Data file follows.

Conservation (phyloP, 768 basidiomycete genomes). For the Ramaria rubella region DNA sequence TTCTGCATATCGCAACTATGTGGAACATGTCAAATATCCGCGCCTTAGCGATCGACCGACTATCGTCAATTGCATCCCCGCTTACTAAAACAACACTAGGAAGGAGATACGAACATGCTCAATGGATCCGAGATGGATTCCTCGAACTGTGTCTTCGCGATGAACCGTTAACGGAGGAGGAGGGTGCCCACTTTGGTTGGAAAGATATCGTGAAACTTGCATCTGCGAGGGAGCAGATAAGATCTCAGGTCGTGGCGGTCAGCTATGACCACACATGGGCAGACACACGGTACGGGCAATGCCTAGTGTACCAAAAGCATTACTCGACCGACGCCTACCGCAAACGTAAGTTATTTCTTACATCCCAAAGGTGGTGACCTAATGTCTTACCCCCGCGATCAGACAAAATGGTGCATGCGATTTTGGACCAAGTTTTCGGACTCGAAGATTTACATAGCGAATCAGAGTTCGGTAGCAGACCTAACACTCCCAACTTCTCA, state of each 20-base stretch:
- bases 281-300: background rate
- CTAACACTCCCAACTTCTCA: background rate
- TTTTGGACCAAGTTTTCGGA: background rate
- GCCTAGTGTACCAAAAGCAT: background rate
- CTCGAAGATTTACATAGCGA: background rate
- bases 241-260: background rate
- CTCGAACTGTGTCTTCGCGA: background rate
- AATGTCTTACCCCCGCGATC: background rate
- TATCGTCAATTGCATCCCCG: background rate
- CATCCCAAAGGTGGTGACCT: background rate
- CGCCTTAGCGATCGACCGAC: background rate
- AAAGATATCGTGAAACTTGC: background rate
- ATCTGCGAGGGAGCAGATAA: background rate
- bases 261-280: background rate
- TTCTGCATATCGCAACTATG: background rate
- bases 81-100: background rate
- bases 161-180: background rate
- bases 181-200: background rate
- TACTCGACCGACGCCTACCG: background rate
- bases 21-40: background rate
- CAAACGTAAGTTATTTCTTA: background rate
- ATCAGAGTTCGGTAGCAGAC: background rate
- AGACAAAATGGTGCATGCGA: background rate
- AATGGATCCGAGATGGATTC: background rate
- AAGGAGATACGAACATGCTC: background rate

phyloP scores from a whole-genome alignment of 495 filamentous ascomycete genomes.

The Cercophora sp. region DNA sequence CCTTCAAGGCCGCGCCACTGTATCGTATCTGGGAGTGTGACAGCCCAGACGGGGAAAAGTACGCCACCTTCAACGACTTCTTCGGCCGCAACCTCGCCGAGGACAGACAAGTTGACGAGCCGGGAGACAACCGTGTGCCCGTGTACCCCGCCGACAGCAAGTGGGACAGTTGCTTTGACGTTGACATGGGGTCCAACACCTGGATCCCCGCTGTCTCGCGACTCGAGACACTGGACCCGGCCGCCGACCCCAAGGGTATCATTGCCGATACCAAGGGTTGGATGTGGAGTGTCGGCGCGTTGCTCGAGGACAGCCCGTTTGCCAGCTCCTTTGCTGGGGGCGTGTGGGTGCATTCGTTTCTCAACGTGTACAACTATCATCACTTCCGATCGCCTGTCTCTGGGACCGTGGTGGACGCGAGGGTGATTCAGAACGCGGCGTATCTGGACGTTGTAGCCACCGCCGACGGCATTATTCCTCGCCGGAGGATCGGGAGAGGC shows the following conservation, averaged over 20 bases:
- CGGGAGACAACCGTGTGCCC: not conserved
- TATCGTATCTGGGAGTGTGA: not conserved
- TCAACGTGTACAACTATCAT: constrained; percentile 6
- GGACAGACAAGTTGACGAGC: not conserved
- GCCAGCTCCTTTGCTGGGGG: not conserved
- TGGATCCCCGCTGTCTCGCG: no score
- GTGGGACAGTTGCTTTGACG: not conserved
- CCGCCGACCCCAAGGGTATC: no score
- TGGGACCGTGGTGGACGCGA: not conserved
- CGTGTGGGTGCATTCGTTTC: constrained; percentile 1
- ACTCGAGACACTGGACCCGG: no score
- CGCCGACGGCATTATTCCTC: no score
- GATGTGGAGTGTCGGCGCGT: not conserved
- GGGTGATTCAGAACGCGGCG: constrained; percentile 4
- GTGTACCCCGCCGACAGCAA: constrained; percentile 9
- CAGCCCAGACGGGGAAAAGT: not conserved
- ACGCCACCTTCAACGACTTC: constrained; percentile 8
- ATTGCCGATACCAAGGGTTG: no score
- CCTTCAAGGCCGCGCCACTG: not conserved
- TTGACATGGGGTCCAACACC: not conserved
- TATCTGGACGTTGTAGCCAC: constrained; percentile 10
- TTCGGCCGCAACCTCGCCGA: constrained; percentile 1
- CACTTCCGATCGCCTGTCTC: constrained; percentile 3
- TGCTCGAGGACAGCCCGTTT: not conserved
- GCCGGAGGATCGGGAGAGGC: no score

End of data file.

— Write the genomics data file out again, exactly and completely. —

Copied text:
Conservation (phyloP, 768 basidiomycete genomes). For the Ramaria rubella region DNA sequence TTCTGCATATCGCAACTATGTGGAACATGTCAAATATCCGCGCCTTAGCGATCGACCGACTATCGTCAATTGCATCCCCGCTTACTAAAACAACACTAGGAAGGAGATACGAACATGCTCAATGGATCCGAGATGGATTCCTCGAACTGTGTCTTCGCGATGAACCGTTAACGGAGGAGGAGGGTGCCCACTTTGGTTGGAAAGATATCGTGAAACTTGCATCTGCGAGGGAGCAGATAAGATCTCAGGTCGTGGCGGTCAGCTATGACCACACATGGGCAGACACACGGTACGGGCAATGCCTAGTGTACCAAAAGCATTACTCGACCGACGCCTACCGCAAACGTAAGTTATTTCTTACATCCCAAAGGTGGTGACCTAATGTCTTACCCCCGCGATCAGACAAAATGGTGCATGCGATTTTGGACCAAGTTTTCGGACTCGAAGATTTACATAGCGAATCAGAGTTCGGTAGCAGACCTAACACTCCCAACTTCTCA, state of each 20-base stretch:
- bases 281-300: background rate
- CTAACACTCCCAACTTCTCA: background rate
- TTTTGGACCAAGTTTTCGGA: background rate
- GCCTAGTGTACCAAAAGCAT: background rate
- CTCGAAGATTTACATAGCGA: background rate
- bases 241-260: background rate
- CTCGAACTGTGTCTTCGCGA: background rate
- AATGTCTTACCCCCGCGATC: background rate
- TATCGTCAATTGCATCCCCG: background rate
- CATCCCAAAGGTGGTGACCT: background rate
- CGCCTTAGCGATCGACCGAC: background rate
- AAAGATATCGTGAAACTTGC: background rate
- ATCTGCGAGGGAGCAGATAA: background rate
- bases 261-280: background rate
- TTCTGCATATCGCAACTATG: background rate
- bases 81-100: background rate
- bases 161-180: background rate
- bases 181-200: background rate
- TACTCGACCGACGCCTACCG: background rate
- bases 21-40: background rate
- CAAACGTAAGTTATTTCTTA: background rate
- ATCAGAGTTCGGTAGCAGAC: background rate
- AGACAAAATGGTGCATGCGA: background rate
- AATGGATCCGAGATGGATTC: background rate
- AAGGAGATACGAACATGCTC: background rate

phyloP scores from a whole-genome alignment of 495 filamentous ascomycete genomes.

The Cercophora sp. region DNA sequence CCTTCAAGGCCGCGCCACTGTATCGTATCTGGGAGTGTGACAGCCCAGACGGGGAAAAGTACGCCACCTTCAACGACTTCTTCGGCCGCAACCTCGCCGAGGACAGACAAGTTGACGAGCCGGGAGACAACCGTGTGCCCGTGTACCCCGCCGACAGCAAGTGGGACAGTTGCTTTGACGTTGACATGGGGTCCAACACCTGGATCCCCGCTGTCTCGCGACTCGAGACACTGGACCCGGCCGCCGACCCCAAGGGTATCATTGCCGATACCAAGGGTTGGATGTGGAGTGTCGGCGCGTTGCTCGAGGACAGCCCGTTTGCCAGCTCCTTTGCTGGGGGCGTGTGGGTGCATTCGTTTCTCAACGTGTACAACTATCATCACTTCCGATCGCCTGTCTCTGGGACCGTGGTGGACGCGAGGGTGATTCAGAACGCGGCGTATCTGGACGTTGTAGCCACCGCCGACGGCATTATTCCTCGCCGGAGGATCGGGAGAGGC shows the following conservation, averaged over 20 bases:
- CGGGAGACAACCGTGTGCCC: not conserved
- TATCGTATCTGGGAGTGTGA: not conserved
- TCAACGTGTACAACTATCAT: constrained; percentile 6
- GGACAGACAAGTTGACGAGC: not conserved
- GCCAGCTCCTTTGCTGGGGG: not conserved
- TGGATCCCCGCTGTCTCGCG: no score
- GTGGGACAGTTGCTTTGACG: not conserved
- CCGCCGACCCCAAGGGTATC: no score
- TGGGACCGTGGTGGACGCGA: not conserved
- CGTGTGGGTGCATTCGTTTC: constrained; percentile 1
- ACTCGAGACACTGGACCCGG: no score
- CGCCGACGGCATTATTCCTC: no score
- GATGTGGAGTGTCGGCGCGT: not conserved
- GGGTGATTCAGAACGCGGCG: constrained; percentile 4
- GTGTACCCCGCCGACAGCAA: constrained; percentile 9
- CAGCCCAGACGGGGAAAAGT: not conserved
- ACGCCACCTTCAACGACTTC: constrained; percentile 8
- ATTGCCGATACCAAGGGTTG: no score
- CCTTCAAGGCCGCGCCACTG: not conserved
- TTGACATGGGGTCCAACACC: not conserved
- TATCTGGACGTTGTAGCCAC: constrained; percentile 10
- TTCGGCCGCAACCTCGCCGA: constrained; percentile 1
- CACTTCCGATCGCCTGTCTC: constrained; percentile 3
- TGCTCGAGGACAGCCCGTTT: not conserved
- GCCGGAGGATCGGGAGAGGC: no score